Most buildings insurance policies will insure the owner against ‘accidental’ damage to the property. The Technology and Construction Court (TCC) has recently had to consider what amounts to accidental damage. The case, which concerned a property in Leeds, was Leeds Beckett University v Travelers Insurance Company Ltd  EWHC 558 (TCC).
In the 1990s, the claimant carried out development works on the site of the old Kirkstall Brewery, turning some of the old buildings into new accommodation blocks. The largest building (“the Building”) was along the bank of the Leeds-Liverpool canal. The claimant found the site difficult to develop, not least because it was wet and there were disused mine shafts on the site.
In December 2011, large cracks appeared in some of the walls and ceilings of the Building on the side next to the canal. The cracking was to such an extent that the Building had to be evacuated. Investigations were carried out, and found that an area of concrete foundations had “turned to mush”. As a result, the concrete blocks had no structural strength at all.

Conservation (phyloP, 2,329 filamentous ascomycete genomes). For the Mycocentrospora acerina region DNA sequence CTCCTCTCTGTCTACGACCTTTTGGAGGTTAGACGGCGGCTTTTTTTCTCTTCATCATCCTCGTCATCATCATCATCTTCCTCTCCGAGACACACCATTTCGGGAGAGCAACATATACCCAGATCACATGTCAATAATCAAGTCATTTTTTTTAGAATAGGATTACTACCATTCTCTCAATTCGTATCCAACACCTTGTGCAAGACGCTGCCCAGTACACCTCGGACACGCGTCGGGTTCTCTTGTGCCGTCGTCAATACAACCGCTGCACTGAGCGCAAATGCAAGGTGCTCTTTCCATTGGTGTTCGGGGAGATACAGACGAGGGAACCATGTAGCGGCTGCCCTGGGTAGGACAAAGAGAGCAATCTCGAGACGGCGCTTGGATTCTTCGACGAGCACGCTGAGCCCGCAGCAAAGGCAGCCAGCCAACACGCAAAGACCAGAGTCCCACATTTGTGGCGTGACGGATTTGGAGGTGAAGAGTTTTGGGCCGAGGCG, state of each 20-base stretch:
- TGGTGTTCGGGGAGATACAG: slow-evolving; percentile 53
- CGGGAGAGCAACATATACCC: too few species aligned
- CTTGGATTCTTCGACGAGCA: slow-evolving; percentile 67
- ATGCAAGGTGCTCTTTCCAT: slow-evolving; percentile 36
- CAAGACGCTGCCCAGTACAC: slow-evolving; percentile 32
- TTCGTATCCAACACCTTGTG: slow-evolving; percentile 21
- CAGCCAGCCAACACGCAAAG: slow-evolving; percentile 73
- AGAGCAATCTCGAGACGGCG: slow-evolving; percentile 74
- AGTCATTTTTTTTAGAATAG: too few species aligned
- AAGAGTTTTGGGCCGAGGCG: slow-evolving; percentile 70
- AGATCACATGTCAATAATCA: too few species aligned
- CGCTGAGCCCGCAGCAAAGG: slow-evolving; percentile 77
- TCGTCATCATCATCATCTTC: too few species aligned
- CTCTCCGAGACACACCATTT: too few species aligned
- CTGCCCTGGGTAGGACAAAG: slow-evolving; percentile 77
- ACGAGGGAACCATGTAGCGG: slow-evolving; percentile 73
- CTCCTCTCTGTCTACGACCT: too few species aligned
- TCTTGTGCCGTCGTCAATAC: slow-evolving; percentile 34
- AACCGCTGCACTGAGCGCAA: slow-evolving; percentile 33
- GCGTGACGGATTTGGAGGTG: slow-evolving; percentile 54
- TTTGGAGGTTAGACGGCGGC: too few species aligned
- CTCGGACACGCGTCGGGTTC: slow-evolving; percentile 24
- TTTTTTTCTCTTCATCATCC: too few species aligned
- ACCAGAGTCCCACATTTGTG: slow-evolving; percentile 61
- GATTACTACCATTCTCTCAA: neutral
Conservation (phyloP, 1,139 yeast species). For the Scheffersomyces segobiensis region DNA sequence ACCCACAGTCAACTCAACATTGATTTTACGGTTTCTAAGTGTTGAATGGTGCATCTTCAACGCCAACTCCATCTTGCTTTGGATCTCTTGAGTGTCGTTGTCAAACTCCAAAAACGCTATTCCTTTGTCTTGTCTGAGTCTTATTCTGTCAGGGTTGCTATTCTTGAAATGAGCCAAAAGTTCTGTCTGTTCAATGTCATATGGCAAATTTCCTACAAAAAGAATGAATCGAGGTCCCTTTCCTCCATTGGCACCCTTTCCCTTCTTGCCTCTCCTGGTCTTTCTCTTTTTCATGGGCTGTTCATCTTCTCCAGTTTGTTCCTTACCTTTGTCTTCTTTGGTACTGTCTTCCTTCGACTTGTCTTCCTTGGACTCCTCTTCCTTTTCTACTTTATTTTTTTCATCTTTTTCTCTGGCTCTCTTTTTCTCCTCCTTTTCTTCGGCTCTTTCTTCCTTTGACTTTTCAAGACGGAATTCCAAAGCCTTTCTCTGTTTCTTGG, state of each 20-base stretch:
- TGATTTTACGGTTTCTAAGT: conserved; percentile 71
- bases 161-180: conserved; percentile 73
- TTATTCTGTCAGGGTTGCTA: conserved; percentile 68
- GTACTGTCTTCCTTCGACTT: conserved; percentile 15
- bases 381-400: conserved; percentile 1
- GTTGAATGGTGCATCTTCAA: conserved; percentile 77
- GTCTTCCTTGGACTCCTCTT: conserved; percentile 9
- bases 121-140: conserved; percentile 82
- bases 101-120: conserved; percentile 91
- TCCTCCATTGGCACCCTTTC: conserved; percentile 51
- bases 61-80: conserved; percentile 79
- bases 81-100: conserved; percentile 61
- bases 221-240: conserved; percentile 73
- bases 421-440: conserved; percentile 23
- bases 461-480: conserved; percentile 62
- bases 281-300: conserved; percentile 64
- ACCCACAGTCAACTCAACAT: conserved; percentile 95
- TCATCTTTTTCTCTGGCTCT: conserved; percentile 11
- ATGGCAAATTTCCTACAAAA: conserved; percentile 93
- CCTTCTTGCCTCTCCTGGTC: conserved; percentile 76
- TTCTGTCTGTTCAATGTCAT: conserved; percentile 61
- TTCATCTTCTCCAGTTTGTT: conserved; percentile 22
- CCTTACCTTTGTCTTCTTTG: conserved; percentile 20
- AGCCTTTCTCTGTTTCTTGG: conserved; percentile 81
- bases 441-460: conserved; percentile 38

The defendant insured the Building, and the claimant made a claim under the insurance. The policy covered property that had been damaged, and defined “damage or damaged” as “accidental loss or destruction or damage”. There were a number of exclusions to the type of damage covered, which included (among other things) damage by gradual deterioration, defective design or materials, latent defect or wear and tear.
The defendant declined to cover the claim. In 2012, the claimant demolished the entire Building and later issued proceedings in the TCC.
The TCC had to consider whether the defendant should cover the insurance claim.
The TCC first considered whether the damage was “accidental damage” in relation to this type of insurance policy. It decided that “accidental” would not cover inevitable events. Looking at the facts of this case, the TCC held that the way that the Building was constructed meant that it was inevitable that the supporting concrete would fail. This meant, therefore that the damage could not be “accidental”.
It went further to say that even if it was wrong, and the damage was “accidental”, the damage was excluded for gradual deterioration and defective design. Unfortunately for the University, the TCC decided therefore that the insurer was correct to avoid the policy.
While the definition of a term in an insurance contract will depend on the wording in each contract, this case gives insurers and insureds some useful guidance on what the court might construe to be accidental damage.
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